Why am I talking about a film that made its theatrical debut back in October 2013? Because it will become available on Blu-ray on February 11, 2014 and I simply wanted to save our readers a few bucks.
CASSADAGA tells the story of Lily Morel (Kelen Coleman), a post-lingually deaf artist, who participates in a séance in the spiritualist community of Cassadaga. But instead of getting closure with her recently departed sister, Lily contacts the vengeful ghost of a murdered woman. As the ghost becomes increasingly angry and violent, Lily rushes to unravel the mysterious circumstances surrounding the woman’s death – a task that will bring her face-to-face with a sadistic serial killer who turns his victims into human marionette dolls.
The Bagcast returns to Slice with a review of “Galactic Adventures: 3D Sun/Mars 3D” documentary narrated by everyone’s favorite weather-guru, Al Roker. Commander Bagcast is pretty impressed with this double feature doc Blu-ray DVD. But why not? After all, the films are filled with amazing NASA footage that gives unprecedented perspective for the Earth-anchored audience.
Twilight Zone, promised me tales of another dimension of sight and sound and showed me the morals of society, all while stimulating my brain for aliens, monsters, and the occult. Confused if Twilight Zone was acceptable programming for me or not, I stayed up late may nights, sneaking in as many episodes of Rod Serling’s masterpiece series as I could.
If you are a believer in the supernatural or can suspend your disbelief and immerse yourself in the lore of the ZoZo spirit, it’s a spooky little horror movie with some genuinely creepy moments. This is a film that will make you want to avoid playing with Ouija boards, and may leave you wanting to sleep with the lights on after it’s over.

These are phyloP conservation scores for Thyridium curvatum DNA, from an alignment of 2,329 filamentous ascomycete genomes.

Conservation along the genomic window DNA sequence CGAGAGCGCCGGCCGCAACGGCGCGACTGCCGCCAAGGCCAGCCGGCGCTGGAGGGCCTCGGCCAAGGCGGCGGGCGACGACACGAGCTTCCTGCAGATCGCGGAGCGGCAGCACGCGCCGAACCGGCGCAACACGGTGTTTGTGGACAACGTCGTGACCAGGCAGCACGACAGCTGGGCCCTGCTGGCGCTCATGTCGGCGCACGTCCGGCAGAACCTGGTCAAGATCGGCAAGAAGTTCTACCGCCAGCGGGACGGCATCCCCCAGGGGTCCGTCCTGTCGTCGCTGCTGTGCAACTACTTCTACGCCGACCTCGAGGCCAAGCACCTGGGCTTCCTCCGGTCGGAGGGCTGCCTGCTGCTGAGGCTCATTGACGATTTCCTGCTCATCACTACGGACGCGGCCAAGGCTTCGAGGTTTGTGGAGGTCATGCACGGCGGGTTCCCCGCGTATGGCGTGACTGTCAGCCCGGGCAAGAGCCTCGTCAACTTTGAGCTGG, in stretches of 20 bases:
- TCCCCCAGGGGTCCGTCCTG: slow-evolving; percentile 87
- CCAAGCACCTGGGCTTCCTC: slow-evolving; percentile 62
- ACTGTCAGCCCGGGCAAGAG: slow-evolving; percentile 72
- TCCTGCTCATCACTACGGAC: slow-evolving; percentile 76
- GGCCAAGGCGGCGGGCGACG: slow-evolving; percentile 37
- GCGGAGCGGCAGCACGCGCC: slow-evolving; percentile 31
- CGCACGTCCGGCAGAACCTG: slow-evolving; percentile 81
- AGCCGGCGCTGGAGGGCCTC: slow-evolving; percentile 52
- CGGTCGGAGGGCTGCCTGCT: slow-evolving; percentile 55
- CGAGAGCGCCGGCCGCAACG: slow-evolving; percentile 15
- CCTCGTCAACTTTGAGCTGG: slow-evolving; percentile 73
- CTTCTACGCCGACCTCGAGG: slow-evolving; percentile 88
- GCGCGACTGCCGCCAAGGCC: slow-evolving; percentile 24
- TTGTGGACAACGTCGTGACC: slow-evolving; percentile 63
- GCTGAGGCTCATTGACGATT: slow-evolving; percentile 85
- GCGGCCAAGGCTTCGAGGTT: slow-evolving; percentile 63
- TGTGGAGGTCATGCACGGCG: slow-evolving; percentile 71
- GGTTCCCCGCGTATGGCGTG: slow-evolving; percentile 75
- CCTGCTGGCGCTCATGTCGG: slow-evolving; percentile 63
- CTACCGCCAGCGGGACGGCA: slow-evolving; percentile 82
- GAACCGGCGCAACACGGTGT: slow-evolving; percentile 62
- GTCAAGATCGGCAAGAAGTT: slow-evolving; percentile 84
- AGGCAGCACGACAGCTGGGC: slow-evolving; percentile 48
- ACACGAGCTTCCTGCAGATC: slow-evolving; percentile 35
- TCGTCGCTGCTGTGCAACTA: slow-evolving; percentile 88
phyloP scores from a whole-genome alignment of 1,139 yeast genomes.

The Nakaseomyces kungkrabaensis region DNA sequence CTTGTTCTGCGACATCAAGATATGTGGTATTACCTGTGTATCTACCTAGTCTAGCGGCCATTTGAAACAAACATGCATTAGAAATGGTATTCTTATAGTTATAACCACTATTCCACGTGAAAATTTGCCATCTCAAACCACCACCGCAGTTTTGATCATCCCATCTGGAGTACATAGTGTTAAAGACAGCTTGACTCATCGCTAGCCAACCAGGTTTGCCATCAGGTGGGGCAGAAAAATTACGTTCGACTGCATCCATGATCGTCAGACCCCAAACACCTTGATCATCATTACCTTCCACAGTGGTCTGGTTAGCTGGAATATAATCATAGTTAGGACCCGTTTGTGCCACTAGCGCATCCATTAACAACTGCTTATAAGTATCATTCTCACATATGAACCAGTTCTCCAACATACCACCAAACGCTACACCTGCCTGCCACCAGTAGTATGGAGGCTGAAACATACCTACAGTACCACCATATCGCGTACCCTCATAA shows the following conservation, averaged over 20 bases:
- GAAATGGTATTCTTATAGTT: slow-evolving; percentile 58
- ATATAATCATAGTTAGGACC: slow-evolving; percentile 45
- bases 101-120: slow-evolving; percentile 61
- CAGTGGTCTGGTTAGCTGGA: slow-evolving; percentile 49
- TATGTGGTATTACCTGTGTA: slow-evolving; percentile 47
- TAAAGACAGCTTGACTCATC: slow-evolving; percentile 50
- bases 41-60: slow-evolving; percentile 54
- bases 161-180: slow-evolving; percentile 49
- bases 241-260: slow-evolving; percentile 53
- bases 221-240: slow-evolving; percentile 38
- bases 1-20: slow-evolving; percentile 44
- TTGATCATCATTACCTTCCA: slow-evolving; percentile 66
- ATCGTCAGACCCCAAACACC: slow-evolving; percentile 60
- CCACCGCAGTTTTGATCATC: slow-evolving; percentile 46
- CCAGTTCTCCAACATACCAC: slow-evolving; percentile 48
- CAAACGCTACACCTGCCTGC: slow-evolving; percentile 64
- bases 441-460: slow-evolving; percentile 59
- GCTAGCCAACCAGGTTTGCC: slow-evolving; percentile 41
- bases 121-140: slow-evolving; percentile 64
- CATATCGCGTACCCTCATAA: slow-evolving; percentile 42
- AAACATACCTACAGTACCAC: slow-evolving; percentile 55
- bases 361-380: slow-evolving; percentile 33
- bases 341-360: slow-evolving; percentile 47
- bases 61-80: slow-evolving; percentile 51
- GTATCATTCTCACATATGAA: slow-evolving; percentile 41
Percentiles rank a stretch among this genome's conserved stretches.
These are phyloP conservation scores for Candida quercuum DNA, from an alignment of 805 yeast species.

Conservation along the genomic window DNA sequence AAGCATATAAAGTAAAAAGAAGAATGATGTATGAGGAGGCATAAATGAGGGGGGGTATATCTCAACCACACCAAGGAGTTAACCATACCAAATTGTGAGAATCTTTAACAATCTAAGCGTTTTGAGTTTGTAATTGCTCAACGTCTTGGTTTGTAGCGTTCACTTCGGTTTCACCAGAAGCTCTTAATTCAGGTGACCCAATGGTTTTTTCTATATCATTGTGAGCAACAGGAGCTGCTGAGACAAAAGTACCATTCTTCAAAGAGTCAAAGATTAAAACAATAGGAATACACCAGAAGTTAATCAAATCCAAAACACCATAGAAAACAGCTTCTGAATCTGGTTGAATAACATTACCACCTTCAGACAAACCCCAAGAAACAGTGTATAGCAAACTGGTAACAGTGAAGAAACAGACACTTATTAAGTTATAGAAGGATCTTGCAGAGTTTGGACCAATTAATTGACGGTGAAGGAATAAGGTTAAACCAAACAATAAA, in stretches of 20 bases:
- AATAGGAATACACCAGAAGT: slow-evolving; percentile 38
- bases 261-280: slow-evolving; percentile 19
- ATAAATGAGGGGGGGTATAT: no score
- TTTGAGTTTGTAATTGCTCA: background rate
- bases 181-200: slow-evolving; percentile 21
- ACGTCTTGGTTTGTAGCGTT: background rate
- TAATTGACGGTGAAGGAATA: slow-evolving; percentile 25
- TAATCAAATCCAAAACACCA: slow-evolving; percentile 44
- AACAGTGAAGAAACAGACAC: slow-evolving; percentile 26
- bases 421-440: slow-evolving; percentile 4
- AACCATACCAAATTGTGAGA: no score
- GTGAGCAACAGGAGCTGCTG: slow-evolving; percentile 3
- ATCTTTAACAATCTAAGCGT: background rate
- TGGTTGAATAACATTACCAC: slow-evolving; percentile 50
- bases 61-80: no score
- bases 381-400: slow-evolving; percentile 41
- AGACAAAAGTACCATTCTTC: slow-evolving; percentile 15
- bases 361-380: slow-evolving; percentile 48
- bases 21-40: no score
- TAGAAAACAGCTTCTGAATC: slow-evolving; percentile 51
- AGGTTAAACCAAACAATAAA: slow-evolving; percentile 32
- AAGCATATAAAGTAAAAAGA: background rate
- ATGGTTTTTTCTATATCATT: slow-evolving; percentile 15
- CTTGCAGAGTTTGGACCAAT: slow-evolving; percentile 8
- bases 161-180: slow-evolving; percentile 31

I can’t count how many low budget, independent horror films I’ve seen which seem to think they are doing something innovative and cutting edge by filling the screen with the most sickening imagery that the director can dream up, while casting aside niceties such as plotting, pacing, and character development.
The Mad Max series is one of the most successful franchise in cinema history. George Miller’s post-apocalyptic vision of the future is among one of the most influential in history and the series put Mel Gibson on the map.
So you’d think that a series with that much going for it would get a better Blu-Ray release.
Earlier this week, The Twilight Zone was named one of the top five best written TV series of all time.
Dipping back into this television classic via the just released The Twilight Zone: The Complete Second Season, it’s easy to see why. Close to sixty years later, Rod Serling’s brainchild is still as compelling, fascinating and entertaining as ever.
The Wachowskis siblings have given movie goers some of the most audacious movies of the past couple of years like The Matrix and Speed Racer. With their latest film (co-directed and co-written by Tom Tykwer) Cloud Atlas, the movie makers may have bitten off more than audiences were willing to chew at the theater. But now that the film is hitting Blu-Ray and DVD, I have a feeling that Cloud Atlas will find a new, passionate audience.
>While Star Trek: The Next Generation was a hit right out of the gate, most fans agree that it’s in the third season when the series really comes into its own. What’s interesting about reviewing this pivotal season (not only for Next Generation but the franchise as a whole) is how few of the behind-the-scenes people felt like the series had turned a corner based on the feedback they were getting.
Forget “Who Shot J.R.?” For my money, the greatest season-ending cliffhanger in television history occurred in the summer of 1990 as the third season of Star Trek: The Next Generation came to a close with Riker uttering three words that would keep me (and tons of other fans) on the edge of their seats for three very long months.